Ask a hundred people for a definition of art and get a hundred different definitions; from something that is transformational to something that decorates a living room.
Same with music; to some a transformational experience and to others something that exudes from the speakers in an elevator or supermarket.
What category the music or art falls into seems to have a lot to do with who pays for the production of it.
Beethoven, probably the most successful independent artist, was one where creativity reached the highest state of the game. People who heard him play live reported being transported into another world altogether and countless listeners since have attested to transformational experiences from hearing his music.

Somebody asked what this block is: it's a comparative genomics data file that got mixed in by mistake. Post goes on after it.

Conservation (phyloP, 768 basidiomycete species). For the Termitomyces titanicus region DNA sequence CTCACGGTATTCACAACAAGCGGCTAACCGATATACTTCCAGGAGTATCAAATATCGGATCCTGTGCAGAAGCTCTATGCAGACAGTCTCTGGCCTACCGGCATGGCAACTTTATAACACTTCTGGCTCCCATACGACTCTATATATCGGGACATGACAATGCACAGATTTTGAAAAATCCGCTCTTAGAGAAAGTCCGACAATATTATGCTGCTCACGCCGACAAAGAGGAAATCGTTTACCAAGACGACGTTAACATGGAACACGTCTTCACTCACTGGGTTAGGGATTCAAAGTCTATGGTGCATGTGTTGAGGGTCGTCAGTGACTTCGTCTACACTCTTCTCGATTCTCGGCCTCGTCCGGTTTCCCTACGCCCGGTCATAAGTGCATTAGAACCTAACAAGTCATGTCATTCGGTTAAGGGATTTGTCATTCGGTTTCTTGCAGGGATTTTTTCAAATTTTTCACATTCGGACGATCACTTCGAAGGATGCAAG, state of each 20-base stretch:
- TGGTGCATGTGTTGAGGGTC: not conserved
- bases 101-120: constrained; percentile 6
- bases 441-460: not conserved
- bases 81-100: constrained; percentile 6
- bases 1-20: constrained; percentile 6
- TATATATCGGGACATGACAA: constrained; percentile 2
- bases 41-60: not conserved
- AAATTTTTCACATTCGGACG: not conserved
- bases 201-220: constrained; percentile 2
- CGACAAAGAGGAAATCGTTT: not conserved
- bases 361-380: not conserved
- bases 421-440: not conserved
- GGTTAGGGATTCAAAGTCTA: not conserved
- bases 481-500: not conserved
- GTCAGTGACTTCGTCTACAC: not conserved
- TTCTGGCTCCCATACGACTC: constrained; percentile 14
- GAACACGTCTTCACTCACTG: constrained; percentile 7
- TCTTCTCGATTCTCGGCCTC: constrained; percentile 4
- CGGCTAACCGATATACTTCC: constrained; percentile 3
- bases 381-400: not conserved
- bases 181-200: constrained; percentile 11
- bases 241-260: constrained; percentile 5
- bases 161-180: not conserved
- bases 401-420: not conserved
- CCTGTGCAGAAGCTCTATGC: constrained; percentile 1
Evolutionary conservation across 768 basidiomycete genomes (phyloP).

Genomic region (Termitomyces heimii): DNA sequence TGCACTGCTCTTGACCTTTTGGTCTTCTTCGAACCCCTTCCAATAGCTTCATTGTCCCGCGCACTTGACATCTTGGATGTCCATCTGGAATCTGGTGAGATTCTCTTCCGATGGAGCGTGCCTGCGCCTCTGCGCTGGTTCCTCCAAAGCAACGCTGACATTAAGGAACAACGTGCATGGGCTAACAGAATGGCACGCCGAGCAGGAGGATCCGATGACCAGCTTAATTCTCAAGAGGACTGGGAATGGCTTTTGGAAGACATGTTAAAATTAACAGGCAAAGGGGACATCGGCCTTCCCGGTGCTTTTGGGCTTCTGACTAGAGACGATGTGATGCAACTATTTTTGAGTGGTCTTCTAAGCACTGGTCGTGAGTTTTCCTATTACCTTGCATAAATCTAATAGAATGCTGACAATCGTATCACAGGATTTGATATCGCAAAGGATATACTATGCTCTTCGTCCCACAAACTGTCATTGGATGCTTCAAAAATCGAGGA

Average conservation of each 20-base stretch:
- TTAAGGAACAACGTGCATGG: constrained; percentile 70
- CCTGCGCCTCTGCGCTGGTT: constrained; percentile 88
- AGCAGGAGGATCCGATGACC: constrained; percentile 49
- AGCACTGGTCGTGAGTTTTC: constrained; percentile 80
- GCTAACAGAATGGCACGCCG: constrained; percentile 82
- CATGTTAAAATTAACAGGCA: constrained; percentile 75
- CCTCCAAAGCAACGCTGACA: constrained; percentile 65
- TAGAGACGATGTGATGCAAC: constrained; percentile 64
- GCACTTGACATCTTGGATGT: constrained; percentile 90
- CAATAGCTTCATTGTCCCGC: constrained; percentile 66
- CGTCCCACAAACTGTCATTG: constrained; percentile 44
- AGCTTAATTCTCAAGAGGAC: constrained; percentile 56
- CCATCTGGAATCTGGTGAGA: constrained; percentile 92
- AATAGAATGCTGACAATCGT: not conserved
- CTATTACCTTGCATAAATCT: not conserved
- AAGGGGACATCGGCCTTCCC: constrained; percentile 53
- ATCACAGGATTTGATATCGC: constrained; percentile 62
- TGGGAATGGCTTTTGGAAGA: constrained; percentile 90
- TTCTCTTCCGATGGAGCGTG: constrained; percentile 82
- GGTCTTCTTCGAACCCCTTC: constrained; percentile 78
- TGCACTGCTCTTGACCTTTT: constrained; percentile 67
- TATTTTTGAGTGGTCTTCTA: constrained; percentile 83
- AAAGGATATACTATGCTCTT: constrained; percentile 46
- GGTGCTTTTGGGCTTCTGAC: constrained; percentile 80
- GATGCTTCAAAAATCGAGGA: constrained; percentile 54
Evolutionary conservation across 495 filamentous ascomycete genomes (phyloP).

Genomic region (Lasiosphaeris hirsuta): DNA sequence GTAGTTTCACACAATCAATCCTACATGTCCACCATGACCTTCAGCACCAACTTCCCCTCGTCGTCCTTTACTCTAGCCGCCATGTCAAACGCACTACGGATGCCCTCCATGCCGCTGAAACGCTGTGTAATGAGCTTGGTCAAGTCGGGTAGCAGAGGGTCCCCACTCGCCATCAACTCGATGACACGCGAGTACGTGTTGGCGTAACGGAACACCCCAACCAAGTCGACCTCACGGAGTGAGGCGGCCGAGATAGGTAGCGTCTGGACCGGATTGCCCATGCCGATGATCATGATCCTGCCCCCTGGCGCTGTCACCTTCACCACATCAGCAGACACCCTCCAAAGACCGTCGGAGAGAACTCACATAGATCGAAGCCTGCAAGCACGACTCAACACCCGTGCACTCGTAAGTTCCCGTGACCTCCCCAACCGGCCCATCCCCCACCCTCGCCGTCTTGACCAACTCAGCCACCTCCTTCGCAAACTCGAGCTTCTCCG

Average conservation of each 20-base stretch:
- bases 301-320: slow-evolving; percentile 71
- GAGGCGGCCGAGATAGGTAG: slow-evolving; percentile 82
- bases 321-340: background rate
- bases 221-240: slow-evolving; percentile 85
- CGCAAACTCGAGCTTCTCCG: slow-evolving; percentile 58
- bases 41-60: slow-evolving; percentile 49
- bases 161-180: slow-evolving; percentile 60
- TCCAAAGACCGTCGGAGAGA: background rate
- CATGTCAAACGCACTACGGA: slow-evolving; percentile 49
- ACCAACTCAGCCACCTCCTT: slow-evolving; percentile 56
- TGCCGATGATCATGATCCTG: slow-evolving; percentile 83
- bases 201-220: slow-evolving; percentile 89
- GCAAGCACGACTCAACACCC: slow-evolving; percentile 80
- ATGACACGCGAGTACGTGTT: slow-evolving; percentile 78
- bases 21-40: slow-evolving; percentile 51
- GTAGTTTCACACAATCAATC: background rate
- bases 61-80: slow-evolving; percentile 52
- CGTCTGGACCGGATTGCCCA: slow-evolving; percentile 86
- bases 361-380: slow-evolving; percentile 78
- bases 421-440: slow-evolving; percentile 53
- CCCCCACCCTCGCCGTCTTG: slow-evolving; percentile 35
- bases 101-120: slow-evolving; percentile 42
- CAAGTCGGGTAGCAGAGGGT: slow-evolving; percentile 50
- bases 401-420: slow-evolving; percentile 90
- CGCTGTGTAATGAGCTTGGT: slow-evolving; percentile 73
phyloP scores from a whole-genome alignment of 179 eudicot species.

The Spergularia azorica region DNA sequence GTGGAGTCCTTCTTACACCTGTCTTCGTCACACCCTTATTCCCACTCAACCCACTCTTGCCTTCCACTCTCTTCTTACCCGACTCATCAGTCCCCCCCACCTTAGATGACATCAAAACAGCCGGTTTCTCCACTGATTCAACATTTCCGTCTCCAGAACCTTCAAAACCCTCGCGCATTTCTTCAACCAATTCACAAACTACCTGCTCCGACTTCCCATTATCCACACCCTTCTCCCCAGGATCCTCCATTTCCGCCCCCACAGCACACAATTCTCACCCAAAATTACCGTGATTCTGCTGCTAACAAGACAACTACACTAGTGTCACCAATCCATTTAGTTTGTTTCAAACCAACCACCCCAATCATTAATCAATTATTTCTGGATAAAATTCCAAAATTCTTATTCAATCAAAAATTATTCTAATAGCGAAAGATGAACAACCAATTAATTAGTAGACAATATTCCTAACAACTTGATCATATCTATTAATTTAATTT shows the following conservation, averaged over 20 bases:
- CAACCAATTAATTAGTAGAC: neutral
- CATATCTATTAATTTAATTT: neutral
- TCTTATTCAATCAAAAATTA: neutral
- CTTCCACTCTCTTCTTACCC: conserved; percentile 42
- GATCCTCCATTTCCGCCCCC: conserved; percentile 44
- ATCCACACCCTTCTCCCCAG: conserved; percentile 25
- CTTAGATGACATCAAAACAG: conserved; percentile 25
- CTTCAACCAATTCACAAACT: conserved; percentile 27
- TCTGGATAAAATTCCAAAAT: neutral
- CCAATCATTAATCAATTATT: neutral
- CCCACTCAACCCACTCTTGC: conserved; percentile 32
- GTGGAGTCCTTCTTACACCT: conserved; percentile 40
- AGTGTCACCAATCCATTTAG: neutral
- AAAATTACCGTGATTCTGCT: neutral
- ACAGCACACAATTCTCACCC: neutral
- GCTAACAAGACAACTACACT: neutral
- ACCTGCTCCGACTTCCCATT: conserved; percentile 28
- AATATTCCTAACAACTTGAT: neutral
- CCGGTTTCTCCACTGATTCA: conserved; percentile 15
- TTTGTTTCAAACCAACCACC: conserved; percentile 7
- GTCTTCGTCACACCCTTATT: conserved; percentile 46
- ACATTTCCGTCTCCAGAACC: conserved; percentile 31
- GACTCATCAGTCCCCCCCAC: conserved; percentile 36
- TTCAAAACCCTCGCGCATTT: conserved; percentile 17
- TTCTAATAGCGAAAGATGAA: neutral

At this time, the Sturm und Drang or Storm and Stress movement was afoot. This was a reactive movement to the church, which had been producing most of the music until then.
The Sturm und Drang movement asserted the freedom of composers to create music that reflected the reality of life, which could be harsh. The church was opposed to this sort of art since the church was taking care of things and, in its view; everything was well and good in the best of all possible worlds. This last is a line from the book Candide, a satire on the world scene.
Go back a little further and we have The Fool or Court Jester, probably the precursor to the stand-up comedian. As tradition goes, The Fool was a bit insane and spoke in riddles.
The king kept him around because he could do the one thing that the king’s subjects would never dare to do and that is to speak the truth. So speaking the truth was easy then; all you had to do was to be insane or pretend to be insane, speak in riddles and be entertaining.
What a good thing we have moved beyond all of this and today’s artists can be free to speak the truth.
“I am the Walrus! Googoogajoob!”